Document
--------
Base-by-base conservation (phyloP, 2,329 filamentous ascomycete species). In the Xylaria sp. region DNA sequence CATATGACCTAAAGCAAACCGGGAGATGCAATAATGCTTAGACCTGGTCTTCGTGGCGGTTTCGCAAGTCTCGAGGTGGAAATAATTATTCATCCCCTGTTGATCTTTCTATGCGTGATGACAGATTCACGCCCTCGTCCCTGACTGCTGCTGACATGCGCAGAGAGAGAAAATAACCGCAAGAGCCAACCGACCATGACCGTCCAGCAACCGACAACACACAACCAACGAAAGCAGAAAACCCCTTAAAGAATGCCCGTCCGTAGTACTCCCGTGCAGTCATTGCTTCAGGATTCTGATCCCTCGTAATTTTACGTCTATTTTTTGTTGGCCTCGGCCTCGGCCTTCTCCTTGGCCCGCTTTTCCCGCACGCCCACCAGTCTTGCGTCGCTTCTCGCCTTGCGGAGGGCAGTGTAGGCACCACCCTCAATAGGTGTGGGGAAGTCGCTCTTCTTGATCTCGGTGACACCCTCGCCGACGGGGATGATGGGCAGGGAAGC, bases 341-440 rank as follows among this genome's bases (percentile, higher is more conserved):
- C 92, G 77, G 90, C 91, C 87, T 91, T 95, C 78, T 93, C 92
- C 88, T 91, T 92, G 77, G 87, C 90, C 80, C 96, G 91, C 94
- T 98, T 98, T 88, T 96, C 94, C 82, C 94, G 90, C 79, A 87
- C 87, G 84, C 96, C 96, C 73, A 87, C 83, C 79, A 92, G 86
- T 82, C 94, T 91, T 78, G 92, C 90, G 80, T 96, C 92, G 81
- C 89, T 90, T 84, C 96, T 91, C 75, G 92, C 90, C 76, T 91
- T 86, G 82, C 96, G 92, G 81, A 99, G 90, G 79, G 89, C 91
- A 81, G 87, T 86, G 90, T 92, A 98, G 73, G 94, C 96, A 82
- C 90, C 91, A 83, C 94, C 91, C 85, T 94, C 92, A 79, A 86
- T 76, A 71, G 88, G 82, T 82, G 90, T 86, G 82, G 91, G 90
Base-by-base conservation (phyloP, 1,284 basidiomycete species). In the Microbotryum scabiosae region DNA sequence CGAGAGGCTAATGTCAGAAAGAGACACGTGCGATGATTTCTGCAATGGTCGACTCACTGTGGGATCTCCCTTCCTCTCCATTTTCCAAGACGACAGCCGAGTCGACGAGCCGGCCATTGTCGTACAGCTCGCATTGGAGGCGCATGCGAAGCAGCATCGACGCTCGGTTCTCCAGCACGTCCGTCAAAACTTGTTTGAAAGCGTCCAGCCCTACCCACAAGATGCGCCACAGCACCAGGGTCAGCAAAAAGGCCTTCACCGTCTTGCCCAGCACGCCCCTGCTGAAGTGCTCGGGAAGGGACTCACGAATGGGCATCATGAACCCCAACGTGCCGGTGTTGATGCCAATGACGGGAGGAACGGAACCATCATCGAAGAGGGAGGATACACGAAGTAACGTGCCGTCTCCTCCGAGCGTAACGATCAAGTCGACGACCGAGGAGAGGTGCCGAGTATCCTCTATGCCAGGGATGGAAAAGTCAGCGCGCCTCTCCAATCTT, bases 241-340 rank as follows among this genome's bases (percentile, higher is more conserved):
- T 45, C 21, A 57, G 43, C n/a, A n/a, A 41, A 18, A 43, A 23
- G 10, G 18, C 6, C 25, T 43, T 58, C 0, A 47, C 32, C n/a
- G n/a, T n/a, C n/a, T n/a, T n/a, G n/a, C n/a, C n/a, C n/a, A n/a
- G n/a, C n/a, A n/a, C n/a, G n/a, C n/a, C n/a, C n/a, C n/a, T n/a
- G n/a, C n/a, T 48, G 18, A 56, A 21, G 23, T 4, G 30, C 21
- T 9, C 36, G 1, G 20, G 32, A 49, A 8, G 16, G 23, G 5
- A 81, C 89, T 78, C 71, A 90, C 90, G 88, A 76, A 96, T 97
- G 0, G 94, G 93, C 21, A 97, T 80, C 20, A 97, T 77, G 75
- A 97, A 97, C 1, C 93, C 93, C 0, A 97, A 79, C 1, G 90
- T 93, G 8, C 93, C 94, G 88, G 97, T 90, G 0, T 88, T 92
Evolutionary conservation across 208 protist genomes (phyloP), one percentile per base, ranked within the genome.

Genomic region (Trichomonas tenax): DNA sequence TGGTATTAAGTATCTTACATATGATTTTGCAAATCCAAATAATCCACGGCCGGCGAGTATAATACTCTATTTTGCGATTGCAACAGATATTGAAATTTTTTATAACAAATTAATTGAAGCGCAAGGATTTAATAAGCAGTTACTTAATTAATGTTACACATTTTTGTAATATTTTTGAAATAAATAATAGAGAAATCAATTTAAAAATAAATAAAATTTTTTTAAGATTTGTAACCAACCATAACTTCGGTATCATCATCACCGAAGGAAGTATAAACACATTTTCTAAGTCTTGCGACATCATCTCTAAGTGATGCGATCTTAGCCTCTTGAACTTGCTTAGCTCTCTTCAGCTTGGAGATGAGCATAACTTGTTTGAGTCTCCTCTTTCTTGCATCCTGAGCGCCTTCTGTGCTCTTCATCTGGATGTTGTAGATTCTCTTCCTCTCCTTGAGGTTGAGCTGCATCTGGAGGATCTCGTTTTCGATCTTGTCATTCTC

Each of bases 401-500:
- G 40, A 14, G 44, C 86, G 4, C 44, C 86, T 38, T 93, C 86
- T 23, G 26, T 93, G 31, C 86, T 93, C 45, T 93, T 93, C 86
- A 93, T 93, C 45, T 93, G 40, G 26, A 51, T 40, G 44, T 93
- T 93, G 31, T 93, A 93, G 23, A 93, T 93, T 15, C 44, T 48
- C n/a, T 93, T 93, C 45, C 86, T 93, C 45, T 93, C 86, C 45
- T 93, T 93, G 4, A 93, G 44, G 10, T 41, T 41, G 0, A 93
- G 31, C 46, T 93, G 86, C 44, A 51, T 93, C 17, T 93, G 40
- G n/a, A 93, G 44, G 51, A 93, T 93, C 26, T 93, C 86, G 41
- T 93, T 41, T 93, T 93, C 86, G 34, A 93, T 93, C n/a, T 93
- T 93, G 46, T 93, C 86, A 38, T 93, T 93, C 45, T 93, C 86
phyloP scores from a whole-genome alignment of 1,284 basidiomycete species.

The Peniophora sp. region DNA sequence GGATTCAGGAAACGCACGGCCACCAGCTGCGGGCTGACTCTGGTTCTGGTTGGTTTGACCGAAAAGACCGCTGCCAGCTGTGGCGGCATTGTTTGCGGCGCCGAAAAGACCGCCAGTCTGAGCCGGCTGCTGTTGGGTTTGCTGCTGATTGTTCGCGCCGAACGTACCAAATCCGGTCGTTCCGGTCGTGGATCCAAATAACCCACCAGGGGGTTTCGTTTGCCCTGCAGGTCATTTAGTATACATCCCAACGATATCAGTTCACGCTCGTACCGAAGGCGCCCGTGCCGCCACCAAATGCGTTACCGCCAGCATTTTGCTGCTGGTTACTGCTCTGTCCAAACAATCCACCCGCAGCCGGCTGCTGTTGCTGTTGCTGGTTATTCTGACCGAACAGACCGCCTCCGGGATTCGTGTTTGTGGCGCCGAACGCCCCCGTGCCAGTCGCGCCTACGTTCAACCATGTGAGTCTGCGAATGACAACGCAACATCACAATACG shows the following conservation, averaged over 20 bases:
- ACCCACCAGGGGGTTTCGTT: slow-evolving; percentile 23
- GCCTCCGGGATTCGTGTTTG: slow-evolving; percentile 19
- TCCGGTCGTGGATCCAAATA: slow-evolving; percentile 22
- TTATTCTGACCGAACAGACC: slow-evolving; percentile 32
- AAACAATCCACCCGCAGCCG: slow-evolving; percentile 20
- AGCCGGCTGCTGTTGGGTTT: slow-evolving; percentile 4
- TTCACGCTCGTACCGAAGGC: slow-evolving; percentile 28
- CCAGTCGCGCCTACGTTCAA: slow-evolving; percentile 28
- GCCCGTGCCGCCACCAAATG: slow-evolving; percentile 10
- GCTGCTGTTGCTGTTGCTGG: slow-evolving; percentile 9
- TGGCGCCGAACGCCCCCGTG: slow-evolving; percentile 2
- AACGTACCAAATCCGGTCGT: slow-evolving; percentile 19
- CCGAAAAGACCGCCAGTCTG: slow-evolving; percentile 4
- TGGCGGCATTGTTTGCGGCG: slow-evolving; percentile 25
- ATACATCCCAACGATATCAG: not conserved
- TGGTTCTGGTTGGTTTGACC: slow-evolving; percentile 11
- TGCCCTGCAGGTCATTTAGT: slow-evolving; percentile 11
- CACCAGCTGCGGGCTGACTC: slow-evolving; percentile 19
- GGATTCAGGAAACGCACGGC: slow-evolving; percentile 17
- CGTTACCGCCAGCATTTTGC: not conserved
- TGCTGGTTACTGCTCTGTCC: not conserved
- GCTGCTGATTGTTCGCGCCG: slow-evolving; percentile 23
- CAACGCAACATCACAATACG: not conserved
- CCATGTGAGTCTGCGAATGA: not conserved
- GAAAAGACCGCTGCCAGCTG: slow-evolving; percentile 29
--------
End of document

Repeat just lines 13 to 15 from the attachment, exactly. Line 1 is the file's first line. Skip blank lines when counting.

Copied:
- T 45, C 21, A 57, G 43, C n/a, A n/a, A 41, A 18, A 43, A 23
- G 10, G 18, C 6, C 25, T 43, T 58, C 0, A 47, C 32, C n/a
- G n/a, T n/a, C n/a, T n/a, T n/a, G n/a, C n/a, C n/a, C n/a, A n/a